Maybe I'm wrong, but I was under the assumption that a $500k house in NoVA would not cost the same $500k in the Chicago suburbs. If you're spending $500k an hour outside the city in Illinois, I would expect a large house with land and/or fancy schmancy upgrades. Here it got me a "fixer upper" 1970's home.

You have to go about an hour and a half out of the city to get some kind of land land and cheaper prices. 10 years ago my sister bought a 3BR ranch built in the 60's that hadn't been updated at all, in Arlington Heights, which is about 50-60 minutes from downtown, for $400K. Now, out where we live, about 80 miles from the city, our friends bought a very nice house on an acre for just under $300K. But within an hour of the city, you're going to be paying high prices for a not so great house. If you want something nice, built in the last 20 years, say in Arlington Heights, you're going to be paying over $500k, but you're not going to get any kind of land with that, mostly because there is no land. Course, remember, the housing market in IL completely collapsed, so those prices are a lot lower than they should be right now.
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Old 03-26-2013, 04:37 PM
 
2,670 posts, read 4,519,607 times
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Nepats, according to most COL calculators, housing is much cheaper in Chicago. For example this one says it's 54% cheaper.

Moderator cut: link removed, linking to competitor sites is not allowed

FWIW, the house hunter shows on HGTV always seem to be consistent with those calculators. The beautiful updated Chicago condos often shown on them are much less expensive than their counterparts in the DC area.

Last edited by Yac; 04-09-2013 at 06:04 AM..
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Old 03-26-2013, 05:47 PM
 
504 posts, read 651,017 times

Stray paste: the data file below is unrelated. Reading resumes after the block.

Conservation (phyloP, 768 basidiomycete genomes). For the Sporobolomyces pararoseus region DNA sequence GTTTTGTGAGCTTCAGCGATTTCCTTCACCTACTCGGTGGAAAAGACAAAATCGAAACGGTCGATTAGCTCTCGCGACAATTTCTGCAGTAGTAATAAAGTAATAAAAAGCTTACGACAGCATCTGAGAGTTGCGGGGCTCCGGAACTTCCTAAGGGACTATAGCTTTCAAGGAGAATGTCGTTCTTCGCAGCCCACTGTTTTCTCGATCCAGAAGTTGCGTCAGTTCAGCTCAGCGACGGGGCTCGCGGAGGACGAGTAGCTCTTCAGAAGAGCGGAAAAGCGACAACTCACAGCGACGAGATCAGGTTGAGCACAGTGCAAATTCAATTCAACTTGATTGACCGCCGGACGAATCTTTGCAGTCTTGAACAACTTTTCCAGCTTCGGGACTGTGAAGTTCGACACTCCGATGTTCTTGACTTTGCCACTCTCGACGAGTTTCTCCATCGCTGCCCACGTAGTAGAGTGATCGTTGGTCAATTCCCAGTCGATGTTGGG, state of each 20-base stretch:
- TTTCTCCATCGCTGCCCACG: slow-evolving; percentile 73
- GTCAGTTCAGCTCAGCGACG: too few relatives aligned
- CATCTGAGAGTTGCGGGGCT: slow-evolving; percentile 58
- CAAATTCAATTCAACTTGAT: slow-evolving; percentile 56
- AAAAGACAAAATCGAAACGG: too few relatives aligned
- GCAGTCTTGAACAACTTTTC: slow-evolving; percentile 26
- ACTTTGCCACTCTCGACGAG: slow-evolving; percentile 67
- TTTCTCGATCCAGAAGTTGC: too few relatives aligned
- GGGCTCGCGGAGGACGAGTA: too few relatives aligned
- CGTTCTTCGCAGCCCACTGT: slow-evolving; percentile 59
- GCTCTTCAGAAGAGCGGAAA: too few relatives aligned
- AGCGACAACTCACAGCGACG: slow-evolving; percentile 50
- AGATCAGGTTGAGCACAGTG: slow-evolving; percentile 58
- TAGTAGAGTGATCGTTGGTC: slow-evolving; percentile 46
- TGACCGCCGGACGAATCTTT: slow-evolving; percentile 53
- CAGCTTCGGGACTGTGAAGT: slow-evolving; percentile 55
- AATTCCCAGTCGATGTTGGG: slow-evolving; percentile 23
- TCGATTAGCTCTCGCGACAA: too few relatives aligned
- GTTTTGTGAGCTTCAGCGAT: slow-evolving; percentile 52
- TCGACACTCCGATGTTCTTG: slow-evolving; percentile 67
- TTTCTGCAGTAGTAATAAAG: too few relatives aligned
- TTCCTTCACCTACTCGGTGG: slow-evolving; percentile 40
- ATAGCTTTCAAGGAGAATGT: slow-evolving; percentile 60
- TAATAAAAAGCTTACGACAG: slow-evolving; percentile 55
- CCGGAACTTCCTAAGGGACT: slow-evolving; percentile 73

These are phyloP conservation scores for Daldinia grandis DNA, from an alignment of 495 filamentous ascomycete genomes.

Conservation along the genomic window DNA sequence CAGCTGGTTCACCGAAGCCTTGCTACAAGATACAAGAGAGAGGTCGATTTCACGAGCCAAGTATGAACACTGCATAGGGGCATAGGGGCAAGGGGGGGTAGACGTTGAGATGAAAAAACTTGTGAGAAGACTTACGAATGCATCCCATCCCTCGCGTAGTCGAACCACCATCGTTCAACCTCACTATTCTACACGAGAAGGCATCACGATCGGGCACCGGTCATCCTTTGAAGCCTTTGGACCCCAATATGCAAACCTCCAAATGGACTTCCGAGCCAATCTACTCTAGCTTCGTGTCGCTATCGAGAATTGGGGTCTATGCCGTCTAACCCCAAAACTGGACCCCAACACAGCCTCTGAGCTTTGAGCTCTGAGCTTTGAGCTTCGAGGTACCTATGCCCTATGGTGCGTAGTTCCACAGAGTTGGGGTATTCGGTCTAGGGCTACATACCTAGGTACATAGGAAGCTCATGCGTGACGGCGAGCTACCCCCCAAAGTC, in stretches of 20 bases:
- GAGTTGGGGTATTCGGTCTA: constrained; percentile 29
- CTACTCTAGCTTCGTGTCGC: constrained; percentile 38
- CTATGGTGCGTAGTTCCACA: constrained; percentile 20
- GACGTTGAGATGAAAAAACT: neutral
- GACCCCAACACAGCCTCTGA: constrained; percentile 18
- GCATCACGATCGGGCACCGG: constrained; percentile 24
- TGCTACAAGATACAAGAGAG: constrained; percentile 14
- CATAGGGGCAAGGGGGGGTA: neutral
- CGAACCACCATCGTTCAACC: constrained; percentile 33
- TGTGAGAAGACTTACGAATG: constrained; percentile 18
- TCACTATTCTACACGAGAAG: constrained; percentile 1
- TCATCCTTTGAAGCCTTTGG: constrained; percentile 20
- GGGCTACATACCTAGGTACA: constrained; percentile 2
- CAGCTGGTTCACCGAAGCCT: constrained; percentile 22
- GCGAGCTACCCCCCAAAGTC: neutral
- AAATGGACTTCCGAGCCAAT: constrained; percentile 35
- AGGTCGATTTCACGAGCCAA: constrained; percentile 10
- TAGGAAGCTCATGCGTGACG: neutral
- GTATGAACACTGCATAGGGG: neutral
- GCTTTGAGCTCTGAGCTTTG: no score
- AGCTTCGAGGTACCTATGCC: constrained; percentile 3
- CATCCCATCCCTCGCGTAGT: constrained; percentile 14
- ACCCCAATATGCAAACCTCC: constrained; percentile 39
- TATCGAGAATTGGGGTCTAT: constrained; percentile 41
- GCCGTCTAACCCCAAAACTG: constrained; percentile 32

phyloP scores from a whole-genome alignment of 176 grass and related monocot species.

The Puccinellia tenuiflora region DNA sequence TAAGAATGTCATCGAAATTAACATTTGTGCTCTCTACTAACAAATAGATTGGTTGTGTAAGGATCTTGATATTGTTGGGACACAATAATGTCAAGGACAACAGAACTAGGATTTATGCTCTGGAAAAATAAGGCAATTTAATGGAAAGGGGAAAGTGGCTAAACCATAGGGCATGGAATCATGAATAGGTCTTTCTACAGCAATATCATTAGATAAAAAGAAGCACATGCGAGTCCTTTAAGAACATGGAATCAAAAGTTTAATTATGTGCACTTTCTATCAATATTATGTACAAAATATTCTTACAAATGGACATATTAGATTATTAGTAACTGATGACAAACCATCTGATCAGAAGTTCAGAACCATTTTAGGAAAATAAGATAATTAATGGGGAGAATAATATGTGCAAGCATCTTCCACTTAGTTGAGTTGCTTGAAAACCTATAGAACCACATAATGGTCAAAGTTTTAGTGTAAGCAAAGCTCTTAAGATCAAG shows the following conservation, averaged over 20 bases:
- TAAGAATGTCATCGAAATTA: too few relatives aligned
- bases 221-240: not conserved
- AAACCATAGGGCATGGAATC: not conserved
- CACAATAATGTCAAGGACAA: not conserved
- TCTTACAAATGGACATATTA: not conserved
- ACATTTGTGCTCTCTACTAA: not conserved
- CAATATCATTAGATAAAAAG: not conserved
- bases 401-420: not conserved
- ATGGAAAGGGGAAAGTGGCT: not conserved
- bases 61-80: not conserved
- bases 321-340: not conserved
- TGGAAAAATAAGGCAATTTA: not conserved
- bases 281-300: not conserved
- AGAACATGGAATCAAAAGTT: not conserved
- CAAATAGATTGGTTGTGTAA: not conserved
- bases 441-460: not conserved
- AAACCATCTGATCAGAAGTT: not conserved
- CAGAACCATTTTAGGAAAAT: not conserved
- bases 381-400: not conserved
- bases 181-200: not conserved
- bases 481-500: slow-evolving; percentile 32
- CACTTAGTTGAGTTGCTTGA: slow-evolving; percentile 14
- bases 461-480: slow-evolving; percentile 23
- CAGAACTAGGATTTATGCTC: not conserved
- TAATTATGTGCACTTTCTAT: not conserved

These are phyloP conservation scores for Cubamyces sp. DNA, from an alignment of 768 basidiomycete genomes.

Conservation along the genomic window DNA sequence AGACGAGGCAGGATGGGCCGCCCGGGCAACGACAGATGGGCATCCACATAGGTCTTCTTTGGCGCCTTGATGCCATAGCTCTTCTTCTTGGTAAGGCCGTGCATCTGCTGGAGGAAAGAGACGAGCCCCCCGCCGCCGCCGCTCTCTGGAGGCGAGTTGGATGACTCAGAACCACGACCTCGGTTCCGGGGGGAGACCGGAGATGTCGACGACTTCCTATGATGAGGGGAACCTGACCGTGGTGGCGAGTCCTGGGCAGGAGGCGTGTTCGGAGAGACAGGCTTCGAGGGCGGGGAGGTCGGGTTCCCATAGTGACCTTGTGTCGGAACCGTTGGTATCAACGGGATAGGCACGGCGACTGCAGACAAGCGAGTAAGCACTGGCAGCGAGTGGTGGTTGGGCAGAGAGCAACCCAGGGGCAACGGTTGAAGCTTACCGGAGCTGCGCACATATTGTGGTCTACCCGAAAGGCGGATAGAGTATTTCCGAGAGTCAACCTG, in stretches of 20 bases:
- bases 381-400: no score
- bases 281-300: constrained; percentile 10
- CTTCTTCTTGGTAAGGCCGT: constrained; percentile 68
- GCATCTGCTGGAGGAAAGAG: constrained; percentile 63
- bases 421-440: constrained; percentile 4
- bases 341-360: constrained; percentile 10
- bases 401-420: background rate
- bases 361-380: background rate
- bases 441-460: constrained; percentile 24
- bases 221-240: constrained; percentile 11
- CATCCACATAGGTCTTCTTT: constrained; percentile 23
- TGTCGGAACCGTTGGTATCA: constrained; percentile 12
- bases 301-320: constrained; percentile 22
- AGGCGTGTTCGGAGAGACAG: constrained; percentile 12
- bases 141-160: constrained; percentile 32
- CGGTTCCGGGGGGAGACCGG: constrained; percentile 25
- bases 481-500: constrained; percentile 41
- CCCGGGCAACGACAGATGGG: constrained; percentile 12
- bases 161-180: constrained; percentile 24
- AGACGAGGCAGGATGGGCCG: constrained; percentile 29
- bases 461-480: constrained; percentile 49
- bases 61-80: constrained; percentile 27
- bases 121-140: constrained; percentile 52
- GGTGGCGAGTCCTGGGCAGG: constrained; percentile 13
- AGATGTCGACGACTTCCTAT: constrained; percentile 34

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I've lived in both the Chicago area and NoVA and Chicago area housing is definitely cheaper than NoVA. My guess is someone in the Chicago burbs would pay 2/3 of what someone in NoVA would pay for an equivalent property.

On the other hand property taxes are at least 2x higher in Chicago, gas is noticeably more expensive, heating and cooling cost more due to the more extreme climate...

I will concede that the cost of living in Chicago is higher than average and many 100k plus households feel the same squeeze people in NoVA do between making too much to qualify for a lot of tax advantages or other benefits like grants for their children in college, but not enough to have much left over for extras like nice vacations or luxury items after paying for housing and other necessary expenses.
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Old 03-26-2013, 06:05 PM
 
Location: Maine
2,010 posts, read 2,701,100 times
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In general, civil servants in NoVA/DC have higher position grades than the equivalent positions/job responsibilities in other parts of the country. A secretary in a GS-11 position in DC would probably be at a much lower grade in other parts of the country. A GS-13 position in Georgia will often be supervising many more people than a GS-13 in DC. An enormous number of these higher paying civil servant jobs are anchored in DC/NoVA/MD, creating the secure job market that is frequently touted on this forum. Making more money is built into these job positions due to the higher cost of living in the NoVA/DC area. This is on top of the locality pay that is intended to compensate for the high cost of living. Now there should be an additional federal subsidy in the form of lower taxes for people who live and work in NoVA/DC?

As many posters tell others who complain about NoVA, if you don't like it, you can choose to leave. People who voted for the current president shouldn't whine about paying high/higher taxes.

Perhaps a tax reform--a flat tax rate--would solve many of these problems.